My transition to a more personal treatment approach was nurtured by conventions of the National Stuttering Association and Friends: The Association of Young People Who Stutter. Attendees at these meetings expressed frustration with speech therapy. I was taken aback, discouraged and then grateful. I would come home and listen to my clients more carefully. My lesson plans changed to be more conversational and fun. But, new referrals to my practice were confused: why didn’t I have more rigorous demands for fluent speech? They were at the beginning of a journey that I and a few other SLPs had been traveling for a while. A small group of exceedingly dedicated SLPs (I was not one of them.) established the first ASHA Specialty Commission (4) and worked hard to address the multiple issues that make for a comprehensive approach to speech therapy for stuttering.  There’s no quick fix, only a personal path of ups and downs and variable results. (5)

Now I ask about my clients’ lives and share a little of my own. Students get small prizes for just showing up. Homework expectations are replaced by congratulations for any evidence of personal responsibility. I match the efforts of my clients. Those who attended regularly and reliably receive highly individualized lesson materials.  Attention to affective and cognitive issues equal that of speech motor change. Written reports are  lengthy and include footnotes (very inefficient and time consuming!) My role is one of giving my very best to the few who are invest the same. Is this effective? Clients decide. Informal, annual data collection and ongoing conversation keep us focused on collaborative goals. Unsatisfied clients move on to other service providers.

Fluency enhancing strategies haven’t changed for many years and dissatisfaction with them has become more public. (6) I feel the most significant change has been a lowering of expectations for fluency to avoid rewarding covert behavior. This therapy option coincides with a greater appreciation of the client’s perspective, exquisitely documented in the film Transcending Stuttering (7). Treatment methods are controversial to this day, as demonstrated by articles published in 2012 issues of the ASHA journal  Language Speech Hearing Services in Schools.

Talking is different from playing the piano, hitting a baseball, or learning to read, IMHO. Speech sounds are elusive and invisible. Listeners make snap judgments about a speaker’s competence, cultural identity, and eligibility for future relationships based on how they speak. It is societal expectations that drive clients into speech therapy. A Ted Talk titled The Disabled Listener (8) extols the profound value of respectful listening.  Watch it and ask yourself how you might become a better listener.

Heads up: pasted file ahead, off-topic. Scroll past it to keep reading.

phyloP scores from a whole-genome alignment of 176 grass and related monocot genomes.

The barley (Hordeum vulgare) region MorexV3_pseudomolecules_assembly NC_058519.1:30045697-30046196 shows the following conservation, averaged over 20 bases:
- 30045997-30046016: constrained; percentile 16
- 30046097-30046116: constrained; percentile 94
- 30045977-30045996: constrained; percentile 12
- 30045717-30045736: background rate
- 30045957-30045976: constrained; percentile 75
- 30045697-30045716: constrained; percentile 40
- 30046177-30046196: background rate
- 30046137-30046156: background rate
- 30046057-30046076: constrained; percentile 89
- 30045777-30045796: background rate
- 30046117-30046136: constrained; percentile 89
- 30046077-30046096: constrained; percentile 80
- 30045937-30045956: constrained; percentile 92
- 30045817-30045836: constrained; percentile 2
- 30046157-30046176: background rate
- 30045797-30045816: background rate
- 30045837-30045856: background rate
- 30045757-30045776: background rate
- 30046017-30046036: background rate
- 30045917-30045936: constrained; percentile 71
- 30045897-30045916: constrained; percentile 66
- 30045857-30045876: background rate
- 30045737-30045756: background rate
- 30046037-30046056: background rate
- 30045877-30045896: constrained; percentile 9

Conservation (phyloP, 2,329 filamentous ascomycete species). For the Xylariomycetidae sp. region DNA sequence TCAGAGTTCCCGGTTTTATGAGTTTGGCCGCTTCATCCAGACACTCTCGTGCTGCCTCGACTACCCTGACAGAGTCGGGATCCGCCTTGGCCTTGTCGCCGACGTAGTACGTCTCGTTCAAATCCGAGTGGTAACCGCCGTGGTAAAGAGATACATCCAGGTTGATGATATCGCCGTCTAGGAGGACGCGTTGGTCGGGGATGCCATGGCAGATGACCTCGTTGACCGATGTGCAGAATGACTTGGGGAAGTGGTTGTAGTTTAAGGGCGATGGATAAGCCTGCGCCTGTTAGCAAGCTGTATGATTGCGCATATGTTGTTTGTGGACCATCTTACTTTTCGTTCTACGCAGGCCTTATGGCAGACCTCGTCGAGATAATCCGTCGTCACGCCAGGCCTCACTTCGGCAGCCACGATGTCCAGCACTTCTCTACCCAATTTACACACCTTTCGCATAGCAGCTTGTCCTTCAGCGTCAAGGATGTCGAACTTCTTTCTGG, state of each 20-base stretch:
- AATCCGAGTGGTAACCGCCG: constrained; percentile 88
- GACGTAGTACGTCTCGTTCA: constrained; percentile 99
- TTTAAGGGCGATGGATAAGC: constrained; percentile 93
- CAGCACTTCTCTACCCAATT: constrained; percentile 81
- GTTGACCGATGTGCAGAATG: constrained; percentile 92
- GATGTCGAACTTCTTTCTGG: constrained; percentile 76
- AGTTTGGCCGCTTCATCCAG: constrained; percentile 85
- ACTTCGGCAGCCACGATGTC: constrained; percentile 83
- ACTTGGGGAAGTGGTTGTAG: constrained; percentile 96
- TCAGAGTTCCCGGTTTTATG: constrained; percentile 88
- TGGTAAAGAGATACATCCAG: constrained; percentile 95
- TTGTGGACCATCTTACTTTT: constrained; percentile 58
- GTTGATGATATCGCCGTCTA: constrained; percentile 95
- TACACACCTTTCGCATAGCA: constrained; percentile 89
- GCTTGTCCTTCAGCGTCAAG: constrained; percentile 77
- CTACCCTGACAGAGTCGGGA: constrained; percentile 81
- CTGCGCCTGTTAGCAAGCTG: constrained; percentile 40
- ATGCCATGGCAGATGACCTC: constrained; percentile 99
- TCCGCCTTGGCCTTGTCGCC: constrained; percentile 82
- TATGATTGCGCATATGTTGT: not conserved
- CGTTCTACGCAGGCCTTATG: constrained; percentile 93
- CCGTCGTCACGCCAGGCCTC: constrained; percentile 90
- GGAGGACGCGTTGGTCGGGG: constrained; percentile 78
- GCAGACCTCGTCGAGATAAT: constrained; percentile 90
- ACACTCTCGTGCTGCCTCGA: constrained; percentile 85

Now the client trumps any specific treatment approach. My clients assume complete responsibility for scheduling sessions. They are equal partners in treatment design and implementation. Quite frankly, this is a horrible business model, and so,  I continue studies in the field of literacy to expand my practice caseload. The warmth I felt listening to the stuttered speech of my grandmother returns whenever I put relationship before data and (illusions of) efficiency. My small contribution to the 2012 ISAD conference reflects this commitment to the individual.

Many grateful thanks to A. C. for his contribution to this effort.
Judy






(2)   Nippold, M.A. & Packman, A. (2012). Managing Stuttering Beyond the Preschool Years. Language  Speech Hearing Services in Schools (43) p. 340.
(3)   Rowden-Racette, K. (September 18, 2012). In Search of Stuttering's Genetic Code. TheASHALeader  http://www.asha.org/Publications/leader/2012/120918/In-Search-of-Stutterings-Genetic-Code.htm
(4)   Specialty Board on Fluency Disorders http://www.youtube.com/watch?v=hrAxNijdJVY
(5)   Schnieder, P. (2004) Riding the Fluency Instability Roller Coaster. http://www.mnsu.edu/comdis/isad7/papers/schneider7.html
(6)   Voice Unearthed: Hope, Help, and Wake-Up Call for the Parents of Children Who Stutter http://www.voiceunearthed.com/  
(7)   Schnieder, P. (2005). Transcending Stuttering: the Inside Story  http://www.mnsu.edu/comdis/isad8/papers/pws8/schneider8.html
(8)   Lansing, S. E. (June 8, 2011) The Disabled Listener: They can talk, they can hear, they just don’t listen. TEDxTalks http://www.youtube.com/watch?v=hrAxNijdJVY


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This work is licensed under a Creative Commons Attribution-NonCommercial 4.0 International License.